When you submit a paper to a journal, do you check the journal’s research data policy? It is important to know what you may be asked to do about your research data in the publication process. Recently I attended a very informative webinar by Dr. Rebecca Grant; she explained data policies at SpringerNature, a major journal publisher. This post summarizes some important points that HKUST authors should know.
Publishers have been using policies to facilitate research data sharing. While major publishers formulate their own policies, there is a drive for them to work together for more consistent approaches.
Authors should note that these policies relate to data underpinning the articles being published, the portion that the conclusions rely on. Journals are often not interested in the wider datasets. These policies can differ depending on the discipline, the journal and the editorial team. It is therefore important that you check the policy of the journal you choose to submit your work.
Dr. Grant described the research data policies at SpringerNature: there are 4 types across their journals, some journals require Data Availability Statement (DAS), and a small number mandate data sharing.
4 Policy Types at SpringerNature
SpringerNature standardized the data policy into 4 types. The level of requirements goes up from Type 1 to Type 4.
- Type 1: data sharing and citation encouraged
- Type 2: data sharing and data availability statement encouraged
- Type 3: data sharing encouraged, data availability statement required
- Type 4: data sharing and citation required, data peer review
How can you comply with journal data policies?
- For Type 1 and 2, you can add a DAS if you like, and you can choose any data sharing options
- For Type 3, you have to write a DAS, and you can share data in the ways you like
- For Type 4, you must write a DAS and share your data in a repository
Data Availability Statement (DAS)
DAS is a short section in the manuscript that describes where other researchers can find the supporting data of an article. Here are two DAS examples:
“The data generated during the current study are available from the corresponding author on reasonable request.”
“All data generated and analyzed in this study are included in the published article as supplementary tables.”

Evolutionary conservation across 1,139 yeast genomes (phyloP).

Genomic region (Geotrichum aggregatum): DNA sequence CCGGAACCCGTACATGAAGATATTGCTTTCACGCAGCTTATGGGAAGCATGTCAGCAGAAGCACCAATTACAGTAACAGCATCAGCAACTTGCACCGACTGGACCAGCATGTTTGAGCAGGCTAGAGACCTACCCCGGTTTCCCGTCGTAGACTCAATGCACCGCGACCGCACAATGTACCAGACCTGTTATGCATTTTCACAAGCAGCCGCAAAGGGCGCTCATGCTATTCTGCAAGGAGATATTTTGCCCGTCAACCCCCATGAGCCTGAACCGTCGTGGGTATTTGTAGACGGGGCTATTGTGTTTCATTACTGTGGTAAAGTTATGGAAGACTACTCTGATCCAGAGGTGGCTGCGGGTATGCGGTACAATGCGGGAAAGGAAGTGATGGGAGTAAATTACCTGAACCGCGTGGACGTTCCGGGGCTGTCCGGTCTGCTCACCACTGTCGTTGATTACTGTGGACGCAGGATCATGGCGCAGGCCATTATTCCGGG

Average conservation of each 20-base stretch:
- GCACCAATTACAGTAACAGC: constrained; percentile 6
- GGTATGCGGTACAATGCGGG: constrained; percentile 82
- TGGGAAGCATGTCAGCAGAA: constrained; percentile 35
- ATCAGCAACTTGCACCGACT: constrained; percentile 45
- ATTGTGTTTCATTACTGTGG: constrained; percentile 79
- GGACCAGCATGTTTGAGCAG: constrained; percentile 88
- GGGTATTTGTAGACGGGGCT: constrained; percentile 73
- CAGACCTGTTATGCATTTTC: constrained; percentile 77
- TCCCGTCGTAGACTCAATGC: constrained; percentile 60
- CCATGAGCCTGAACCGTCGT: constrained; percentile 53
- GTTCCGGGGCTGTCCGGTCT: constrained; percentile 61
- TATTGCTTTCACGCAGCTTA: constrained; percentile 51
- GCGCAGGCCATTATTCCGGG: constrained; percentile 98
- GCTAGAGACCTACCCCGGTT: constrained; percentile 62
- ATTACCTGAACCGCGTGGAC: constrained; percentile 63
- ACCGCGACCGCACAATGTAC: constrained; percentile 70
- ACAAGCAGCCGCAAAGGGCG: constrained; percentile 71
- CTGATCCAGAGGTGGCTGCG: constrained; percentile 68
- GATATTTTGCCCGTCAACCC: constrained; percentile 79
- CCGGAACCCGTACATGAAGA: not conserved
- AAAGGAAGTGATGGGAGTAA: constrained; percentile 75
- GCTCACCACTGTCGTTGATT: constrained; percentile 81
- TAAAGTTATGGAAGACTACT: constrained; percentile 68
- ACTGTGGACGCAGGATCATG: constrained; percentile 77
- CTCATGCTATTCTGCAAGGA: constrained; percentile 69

DAS do not necessarily follow any templates, but you can find some suggested ones in this SpringerNature webpage.
Common Ways of Sharing
Authors can share data in different ways. Common ones include:
- on request
- supplementary materials in a published work
- author’s personal or project website
- data repositories
Among these, using data repositories is the most recommended option. If other researchers have to request data from authors, over time the contacts can be lost; or the authors themselves cannot access the data anymore due to various reasons. For data stored in project or personal websites, there is no guarantee that the links and even the sites are properly maintained in the long term. As for data shared via supplementary table, there may be an issue of re-usability; typical examples are data tables in Word document or PDF formats.
In contrast, data repositories are managed by organizations with a long-term commitment to providing access. They often provide your datasets with rich and standard metadata, landing page, Persistent ID, preservation service and guidance on how to cite. For example, HKUST researchers can use the data repository DataSpace@HKUST. Some research communities have specific subject repositories, such as GenBank. Find out more about data repositories in our library guide.
The collective effort to make research more accessible and reproducible is a worldwide trend. Making research data available is going to a norm. We would expect that more and more journals will set up policies on data peer review and data sharing.
— By Gabi Wong, Library
last modified December 29, 2020